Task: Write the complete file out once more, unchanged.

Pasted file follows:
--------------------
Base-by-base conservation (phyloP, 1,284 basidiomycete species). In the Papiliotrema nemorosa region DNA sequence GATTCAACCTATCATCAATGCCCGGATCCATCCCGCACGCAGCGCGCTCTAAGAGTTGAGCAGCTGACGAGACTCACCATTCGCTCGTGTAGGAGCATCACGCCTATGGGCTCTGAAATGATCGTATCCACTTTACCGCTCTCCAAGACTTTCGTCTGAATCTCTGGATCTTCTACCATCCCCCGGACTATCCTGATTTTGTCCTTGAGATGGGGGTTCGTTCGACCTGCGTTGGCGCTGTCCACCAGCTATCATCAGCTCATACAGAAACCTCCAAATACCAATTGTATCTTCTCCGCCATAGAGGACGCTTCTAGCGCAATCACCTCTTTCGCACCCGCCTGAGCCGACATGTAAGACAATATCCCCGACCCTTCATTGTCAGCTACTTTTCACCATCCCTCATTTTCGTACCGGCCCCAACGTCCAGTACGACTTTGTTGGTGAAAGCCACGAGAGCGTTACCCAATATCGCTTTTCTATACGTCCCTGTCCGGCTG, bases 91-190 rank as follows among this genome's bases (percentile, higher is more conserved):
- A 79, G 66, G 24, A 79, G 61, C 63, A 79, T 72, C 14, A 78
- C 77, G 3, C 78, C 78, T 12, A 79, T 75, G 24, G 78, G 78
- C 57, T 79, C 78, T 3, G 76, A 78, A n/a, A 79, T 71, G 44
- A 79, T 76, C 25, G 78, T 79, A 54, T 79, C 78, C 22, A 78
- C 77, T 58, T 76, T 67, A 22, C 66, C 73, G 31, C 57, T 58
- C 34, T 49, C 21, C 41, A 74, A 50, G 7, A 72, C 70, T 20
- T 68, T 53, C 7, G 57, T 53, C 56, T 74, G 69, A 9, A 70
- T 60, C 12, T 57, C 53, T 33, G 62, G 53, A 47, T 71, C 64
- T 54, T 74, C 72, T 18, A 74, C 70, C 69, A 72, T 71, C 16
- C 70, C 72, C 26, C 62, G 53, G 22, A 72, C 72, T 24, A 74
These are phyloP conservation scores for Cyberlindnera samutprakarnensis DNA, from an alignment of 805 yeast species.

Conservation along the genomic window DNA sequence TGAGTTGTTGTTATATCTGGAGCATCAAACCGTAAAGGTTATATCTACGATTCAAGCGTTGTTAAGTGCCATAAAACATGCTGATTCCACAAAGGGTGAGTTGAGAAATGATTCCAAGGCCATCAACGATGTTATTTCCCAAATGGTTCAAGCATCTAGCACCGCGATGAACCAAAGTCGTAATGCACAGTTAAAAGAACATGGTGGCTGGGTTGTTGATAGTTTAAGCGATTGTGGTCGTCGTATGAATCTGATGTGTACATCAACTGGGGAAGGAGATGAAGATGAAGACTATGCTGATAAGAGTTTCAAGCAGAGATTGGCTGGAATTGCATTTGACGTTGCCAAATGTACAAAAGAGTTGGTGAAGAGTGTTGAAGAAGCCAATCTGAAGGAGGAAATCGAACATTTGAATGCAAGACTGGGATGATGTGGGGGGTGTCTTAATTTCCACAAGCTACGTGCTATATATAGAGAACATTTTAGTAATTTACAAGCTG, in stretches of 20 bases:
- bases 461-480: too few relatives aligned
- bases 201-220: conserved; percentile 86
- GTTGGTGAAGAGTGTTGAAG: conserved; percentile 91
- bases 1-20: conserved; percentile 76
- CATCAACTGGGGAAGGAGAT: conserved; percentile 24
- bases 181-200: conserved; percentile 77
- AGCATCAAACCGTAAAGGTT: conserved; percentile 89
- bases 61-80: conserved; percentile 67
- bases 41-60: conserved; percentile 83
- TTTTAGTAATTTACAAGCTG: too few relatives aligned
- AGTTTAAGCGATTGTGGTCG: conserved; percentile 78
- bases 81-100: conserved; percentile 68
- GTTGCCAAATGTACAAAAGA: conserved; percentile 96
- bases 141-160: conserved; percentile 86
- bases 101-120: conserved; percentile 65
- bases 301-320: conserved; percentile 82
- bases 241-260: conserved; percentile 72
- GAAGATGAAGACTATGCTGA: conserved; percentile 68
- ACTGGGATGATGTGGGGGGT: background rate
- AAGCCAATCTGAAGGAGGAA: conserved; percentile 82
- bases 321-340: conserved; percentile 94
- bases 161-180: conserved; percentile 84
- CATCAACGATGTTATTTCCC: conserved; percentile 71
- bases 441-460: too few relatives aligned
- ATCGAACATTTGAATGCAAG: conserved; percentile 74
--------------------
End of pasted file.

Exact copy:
Base-by-base conservation (phyloP, 1,284 basidiomycete species). In the Papiliotrema nemorosa region DNA sequence GATTCAACCTATCATCAATGCCCGGATCCATCCCGCACGCAGCGCGCTCTAAGAGTTGAGCAGCTGACGAGACTCACCATTCGCTCGTGTAGGAGCATCACGCCTATGGGCTCTGAAATGATCGTATCCACTTTACCGCTCTCCAAGACTTTCGTCTGAATCTCTGGATCTTCTACCATCCCCCGGACTATCCTGATTTTGTCCTTGAGATGGGGGTTCGTTCGACCTGCGTTGGCGCTGTCCACCAGCTATCATCAGCTCATACAGAAACCTCCAAATACCAATTGTATCTTCTCCGCCATAGAGGACGCTTCTAGCGCAATCACCTCTTTCGCACCCGCCTGAGCCGACATGTAAGACAATATCCCCGACCCTTCATTGTCAGCTACTTTTCACCATCCCTCATTTTCGTACCGGCCCCAACGTCCAGTACGACTTTGTTGGTGAAAGCCACGAGAGCGTTACCCAATATCGCTTTTCTATACGTCCCTGTCCGGCTG, bases 91-190 rank as follows among this genome's bases (percentile, higher is more conserved):
- A 79, G 66, G 24, A 79, G 61, C 63, A 79, T 72, C 14, A 78
- C 77, G 3, C 78, C 78, T 12, A 79, T 75, G 24, G 78, G 78
- C 57, T 79, C 78, T 3, G 76, A 78, A n/a, A 79, T 71, G 44
- A 79, T 76, C 25, G 78, T 79, A 54, T 79, C 78, C 22, A 78
- C 77, T 58, T 76, T 67, A 22, C 66, C 73, G 31, C 57, T 58
- C 34, T 49, C 21, C 41, A 74, A 50, G 7, A 72, C 70, T 20
- T 68, T 53, C 7, G 57, T 53, C 56, T 74, G 69, A 9, A 70
- T 60, C 12, T 57, C 53, T 33, G 62, G 53, A 47, T 71, C 64
- T 54, T 74, C 72, T 18, A 74, C 70, C 69, A 72, T 71, C 16
- C 70, C 72, C 26, C 62, G 53, G 22, A 72, C 72, T 24, A 74
These are phyloP conservation scores for Cyberlindnera samutprakarnensis DNA, from an alignment of 805 yeast species.

Conservation along the genomic window DNA sequence TGAGTTGTTGTTATATCTGGAGCATCAAACCGTAAAGGTTATATCTACGATTCAAGCGTTGTTAAGTGCCATAAAACATGCTGATTCCACAAAGGGTGAGTTGAGAAATGATTCCAAGGCCATCAACGATGTTATTTCCCAAATGGTTCAAGCATCTAGCACCGCGATGAACCAAAGTCGTAATGCACAGTTAAAAGAACATGGTGGCTGGGTTGTTGATAGTTTAAGCGATTGTGGTCGTCGTATGAATCTGATGTGTACATCAACTGGGGAAGGAGATGAAGATGAAGACTATGCTGATAAGAGTTTCAAGCAGAGATTGGCTGGAATTGCATTTGACGTTGCCAAATGTACAAAAGAGTTGGTGAAGAGTGTTGAAGAAGCCAATCTGAAGGAGGAAATCGAACATTTGAATGCAAGACTGGGATGATGTGGGGGGTGTCTTAATTTCCACAAGCTACGTGCTATATATAGAGAACATTTTAGTAATTTACAAGCTG, in stretches of 20 bases:
- bases 461-480: too few relatives aligned
- bases 201-220: conserved; percentile 86
- GTTGGTGAAGAGTGTTGAAG: conserved; percentile 91
- bases 1-20: conserved; percentile 76
- CATCAACTGGGGAAGGAGAT: conserved; percentile 24
- bases 181-200: conserved; percentile 77
- AGCATCAAACCGTAAAGGTT: conserved; percentile 89
- bases 61-80: conserved; percentile 67
- bases 41-60: conserved; percentile 83
- TTTTAGTAATTTACAAGCTG: too few relatives aligned
- AGTTTAAGCGATTGTGGTCG: conserved; percentile 78
- bases 81-100: conserved; percentile 68
- GTTGCCAAATGTACAAAAGA: conserved; percentile 96
- bases 141-160: conserved; percentile 86
- bases 101-120: conserved; percentile 65
- bases 301-320: conserved; percentile 82
- bases 241-260: conserved; percentile 72
- GAAGATGAAGACTATGCTGA: conserved; percentile 68
- ACTGGGATGATGTGGGGGGT: background rate
- AAGCCAATCTGAAGGAGGAA: conserved; percentile 82
- bases 321-340: conserved; percentile 94
- bases 161-180: conserved; percentile 84
- CATCAACGATGTTATTTCCC: conserved; percentile 71
- bases 441-460: too few relatives aligned
- ATCGAACATTTGAATGCAAG: conserved; percentile 74